Brain cells usually die within minutes to a few hours after the stroke starts. Other brain cells in the area of the stroke may also be affected, but have a chance of being saved. The ability for these surrounding brain cells to recover will depend on the type of treatment received and how soon it is obtained. Physicians now believe that early stroke treatment is most effective when the person is able to get to a hospital in less than 4 hours of the onset of symptoms.
Thrombolytics. (Clot-busting or clot-dissolving drugs). These help to restore blood flow to the brain and prevent or lessen the damage by dissolving the clots. For maximum benefit, it must be given within a certain timeframe after the stroke symptoms start (generally about 3 hours). TPA or tissue plasminogen activator is one example of this type of medication. It has been shown to be effective in improving recovery after stroke. Patients must meet certain criteria to be eligible for TPA.
Antiplatelets (such as aspirin). These help to prevent blood clotting by preventing platelet function. Platelets are the part of the blood that have the capability of sticking to each other or to parts of the vessel wall, causing clots to form. There are several antiplatelet medications available. Some may have minor side effects. These should not be used without your doctor’s recommendation.
Anticoagulants (such as Heparin and Warfarin). These work to delay blood clotting. They do this by interfering with the production of certain blood components that are necessary for the formation of blood clots. They tend to work by slowing down the blood clots from getting larger. This helps to prevent the current stroke from getting worse. It also helps to prevent new strokes from occurring.
Antihypertensives (high blood pressure medication):
When used for stroke prevention: Studies have shown that lowering blood pressure to normal ranges can greatly decrease the risk of stroke. There are several antihypertensive medications available. Each work in different ways and have various side effects.
When used for acute stroke treatment: Adequate blood flow to the injured brain during a stroke is very important. So it is often necessary to allow blood pressure to run higher than normal during the first days after stroke. This is done so that oxygen and nutrients can reach the affected areas of the brain.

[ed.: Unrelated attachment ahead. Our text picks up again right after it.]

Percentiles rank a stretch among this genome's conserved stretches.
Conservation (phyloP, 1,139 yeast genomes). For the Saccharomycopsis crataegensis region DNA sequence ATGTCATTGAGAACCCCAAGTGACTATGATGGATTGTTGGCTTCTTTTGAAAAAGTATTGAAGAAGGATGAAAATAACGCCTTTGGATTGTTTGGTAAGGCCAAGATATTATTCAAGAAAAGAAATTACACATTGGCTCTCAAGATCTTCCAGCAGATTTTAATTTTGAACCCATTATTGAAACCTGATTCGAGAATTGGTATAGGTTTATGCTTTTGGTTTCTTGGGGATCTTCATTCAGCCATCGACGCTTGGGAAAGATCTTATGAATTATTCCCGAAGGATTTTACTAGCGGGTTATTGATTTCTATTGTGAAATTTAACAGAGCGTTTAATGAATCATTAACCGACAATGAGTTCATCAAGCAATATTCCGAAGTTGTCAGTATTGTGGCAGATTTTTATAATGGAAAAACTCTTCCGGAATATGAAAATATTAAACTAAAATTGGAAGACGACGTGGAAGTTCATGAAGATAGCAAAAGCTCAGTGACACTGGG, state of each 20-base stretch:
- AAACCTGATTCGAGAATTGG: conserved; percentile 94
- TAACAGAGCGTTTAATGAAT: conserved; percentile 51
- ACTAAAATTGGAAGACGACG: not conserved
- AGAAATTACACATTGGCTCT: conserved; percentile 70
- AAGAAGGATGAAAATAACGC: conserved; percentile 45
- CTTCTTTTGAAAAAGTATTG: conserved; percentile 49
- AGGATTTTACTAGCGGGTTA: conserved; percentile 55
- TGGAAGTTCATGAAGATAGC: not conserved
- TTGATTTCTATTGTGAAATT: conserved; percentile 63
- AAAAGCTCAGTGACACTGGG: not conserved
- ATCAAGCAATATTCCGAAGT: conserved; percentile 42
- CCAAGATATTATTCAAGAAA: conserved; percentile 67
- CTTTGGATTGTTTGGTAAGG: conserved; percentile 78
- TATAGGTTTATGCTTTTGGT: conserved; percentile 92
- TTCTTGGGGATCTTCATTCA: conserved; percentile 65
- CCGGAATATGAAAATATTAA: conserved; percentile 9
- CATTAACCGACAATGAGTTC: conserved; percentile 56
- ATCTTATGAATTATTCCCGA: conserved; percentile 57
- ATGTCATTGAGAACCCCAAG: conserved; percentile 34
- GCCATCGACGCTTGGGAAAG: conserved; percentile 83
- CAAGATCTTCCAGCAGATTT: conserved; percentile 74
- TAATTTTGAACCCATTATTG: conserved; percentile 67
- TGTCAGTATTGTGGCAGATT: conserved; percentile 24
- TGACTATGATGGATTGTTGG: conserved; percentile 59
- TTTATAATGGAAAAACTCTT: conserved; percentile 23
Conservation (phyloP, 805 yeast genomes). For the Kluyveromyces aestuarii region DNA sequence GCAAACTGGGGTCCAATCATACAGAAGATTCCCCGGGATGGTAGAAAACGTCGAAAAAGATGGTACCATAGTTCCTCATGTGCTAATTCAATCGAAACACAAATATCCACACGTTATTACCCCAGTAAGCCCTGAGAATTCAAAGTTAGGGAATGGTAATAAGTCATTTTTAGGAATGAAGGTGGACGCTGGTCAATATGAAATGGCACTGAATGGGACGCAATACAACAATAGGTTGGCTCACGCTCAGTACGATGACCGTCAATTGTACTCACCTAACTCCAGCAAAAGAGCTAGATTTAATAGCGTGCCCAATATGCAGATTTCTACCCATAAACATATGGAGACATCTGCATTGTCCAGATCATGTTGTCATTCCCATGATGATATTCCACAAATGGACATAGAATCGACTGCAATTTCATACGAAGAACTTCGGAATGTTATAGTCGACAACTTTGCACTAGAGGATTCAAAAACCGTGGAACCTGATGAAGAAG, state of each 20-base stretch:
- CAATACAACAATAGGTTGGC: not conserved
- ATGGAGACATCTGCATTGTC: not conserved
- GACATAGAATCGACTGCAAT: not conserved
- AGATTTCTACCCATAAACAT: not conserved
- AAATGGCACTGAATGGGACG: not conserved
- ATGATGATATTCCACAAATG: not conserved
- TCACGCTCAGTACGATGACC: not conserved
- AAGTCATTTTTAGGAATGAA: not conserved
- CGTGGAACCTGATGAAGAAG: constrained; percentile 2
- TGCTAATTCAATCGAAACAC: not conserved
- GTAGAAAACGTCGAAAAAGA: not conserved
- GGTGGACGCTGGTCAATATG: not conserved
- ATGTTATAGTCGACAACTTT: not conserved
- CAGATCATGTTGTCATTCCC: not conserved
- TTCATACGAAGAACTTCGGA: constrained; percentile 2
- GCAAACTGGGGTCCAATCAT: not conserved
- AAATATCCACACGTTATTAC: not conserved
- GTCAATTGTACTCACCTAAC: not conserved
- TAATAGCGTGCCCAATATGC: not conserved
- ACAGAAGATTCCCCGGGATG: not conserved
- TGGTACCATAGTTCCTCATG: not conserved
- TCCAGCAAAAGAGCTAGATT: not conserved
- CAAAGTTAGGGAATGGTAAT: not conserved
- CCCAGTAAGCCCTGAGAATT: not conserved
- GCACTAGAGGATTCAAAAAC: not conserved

Experimental/research medication. Several different types of medications are being tested for their effectiveness in stroke prevention and treatment. Certain criteria must be met before patients may be considered for any of the research studies in progress.
Other treatments for stroke:
Maintenance of blood chemistry. Further injury to brain tissue after stroke can be limited by control of blood chemicals such as magnesium, calcium, glucose, and sodium. Monitoring of blood chemistry may be ongoing until the physician recommends otherwise.
Supportive measures. More patients die from complications of stroke than from the stroke itself. High quality patient care with careful attention to known stroke complications (such as respiratory difficulties, lung infections, or blood clots in the legs) and early rehabilitation efforts have been shown to improve recovery and increase survival.
Surgical intervention. The carotid arteries, located on each side of the neck, are the main arteries that supply the brain with blood. Over time a build-up of fatty deposits may occur in these arteries and cause a narrowing or blockage. If the blockage is severe enough, it may cause a stroke by preventing the passage of blood up into the brain. An operation called a carotid endarterectomy may be recommended to remove the blockage and reduce the risk of having a stroke or stroke symptoms.
Other types of treatment involve removing blood clots or arteriovenous malformations. Clipping or coiling aneurysms to prevent further bleeding, and placing stents inside narrowed blood vessels may also be suggested or recommended.